So maybe you can have a rebel careerist, in a sense. He starts a wacky company, polishes an innovative style. Then he executes, and starts milking the operation. He stops answering the telephone. He's no longer 'people like us.' He's got a job to do. And if you challenge him, one, you're an enemy, two, he has no time for enemies, other than to apply what snuffing moves he can. If you have another vision maybe you're not an enemy, but still he's too busy. Time's too short for engagement, for community. He's got his professional blinders on and he's runnin'.

So sharp people, creative types and leaders can be cattle, too. They might be charismatic. It's all about performance. It works. Hey, it's a low-margin world, so ya gotta hustle. No hard feelings. I have peer review next week, so I can't talk. Not to you.

It reminds me of niche publishing, the current god of the book trade. It works so well! We all get ahead. You got your niche, I got mine, we're all creative here, don't tread on me, no questions asked.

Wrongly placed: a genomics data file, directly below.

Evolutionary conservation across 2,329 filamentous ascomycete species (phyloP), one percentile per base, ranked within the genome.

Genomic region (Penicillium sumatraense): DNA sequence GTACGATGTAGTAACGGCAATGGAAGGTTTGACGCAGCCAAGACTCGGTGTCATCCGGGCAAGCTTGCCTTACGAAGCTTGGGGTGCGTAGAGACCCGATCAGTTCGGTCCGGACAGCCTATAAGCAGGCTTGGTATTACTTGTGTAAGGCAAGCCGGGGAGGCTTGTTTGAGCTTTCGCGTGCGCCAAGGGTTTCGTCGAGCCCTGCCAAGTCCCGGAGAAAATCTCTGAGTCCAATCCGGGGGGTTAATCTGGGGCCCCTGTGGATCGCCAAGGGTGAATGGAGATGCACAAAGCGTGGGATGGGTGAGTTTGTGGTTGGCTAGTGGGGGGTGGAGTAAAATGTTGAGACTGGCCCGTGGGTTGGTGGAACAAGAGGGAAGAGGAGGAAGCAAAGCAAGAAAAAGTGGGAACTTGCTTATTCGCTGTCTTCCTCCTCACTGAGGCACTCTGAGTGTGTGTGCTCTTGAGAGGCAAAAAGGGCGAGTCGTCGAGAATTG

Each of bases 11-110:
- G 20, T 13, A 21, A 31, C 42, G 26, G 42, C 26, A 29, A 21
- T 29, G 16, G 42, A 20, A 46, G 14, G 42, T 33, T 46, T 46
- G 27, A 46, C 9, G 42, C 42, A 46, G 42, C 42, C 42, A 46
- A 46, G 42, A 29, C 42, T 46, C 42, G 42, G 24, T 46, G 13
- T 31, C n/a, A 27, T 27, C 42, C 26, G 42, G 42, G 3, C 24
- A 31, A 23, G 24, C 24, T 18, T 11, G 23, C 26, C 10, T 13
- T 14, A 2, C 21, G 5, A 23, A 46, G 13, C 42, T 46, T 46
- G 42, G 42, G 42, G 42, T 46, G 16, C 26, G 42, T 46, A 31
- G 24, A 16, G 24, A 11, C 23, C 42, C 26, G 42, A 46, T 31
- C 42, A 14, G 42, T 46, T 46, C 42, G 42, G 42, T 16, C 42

But it's short-sighted. And corrosive in ways that aren't always apparent (especially if you've been swimming in the ever-hotter water for awhile). Look at our cash! Our degrees! But there's no foundation. It's nothing you can teach your kids. It's a racket.

Engagement and inclusion is a threat to careerists. Trying to draw them out only draws their fire. Which then exposes their true nature. We challenged the literati and what did we get? Anonymous invective. Check it out! THAT's how their system really works.

Jeff Potter said...

It's a truism that one cannot question a PhD topic or culture unless one also has a PhD.

If you don't have one in that field, you're unqualified, someone who couldn't hack it, a whiner, a disgruntled ex-employee, culturally-speaking. You're out of the discussion. The PhD is the price of admission. To all talk of PhDs.

But of course, as Jack Saunders found out and writes about so hilariously, the first thing that a PhD tests for is unwillingness to question the PhD. (Yes, someone has developed "Catch 22" further. Thanks, Jack.)

This is how it works across all fields.

This mechanism tends to work, too---it's self-policing. It's convenient.

But we're seeing its end. It always was a short-term fix, a slapdash thing, that failed by degrees. Well, it was a lie, so what did anyone expect. So get ready. Get ahead of the curve. Fail now, beat the rush.

This is also how trades work, careers, niches. They're inclusive only of those who share their brand. They take care of their own---as long as they get ahead. If you want to change something, then run for office, attend the conference, get in line, line up those ducks, machinate.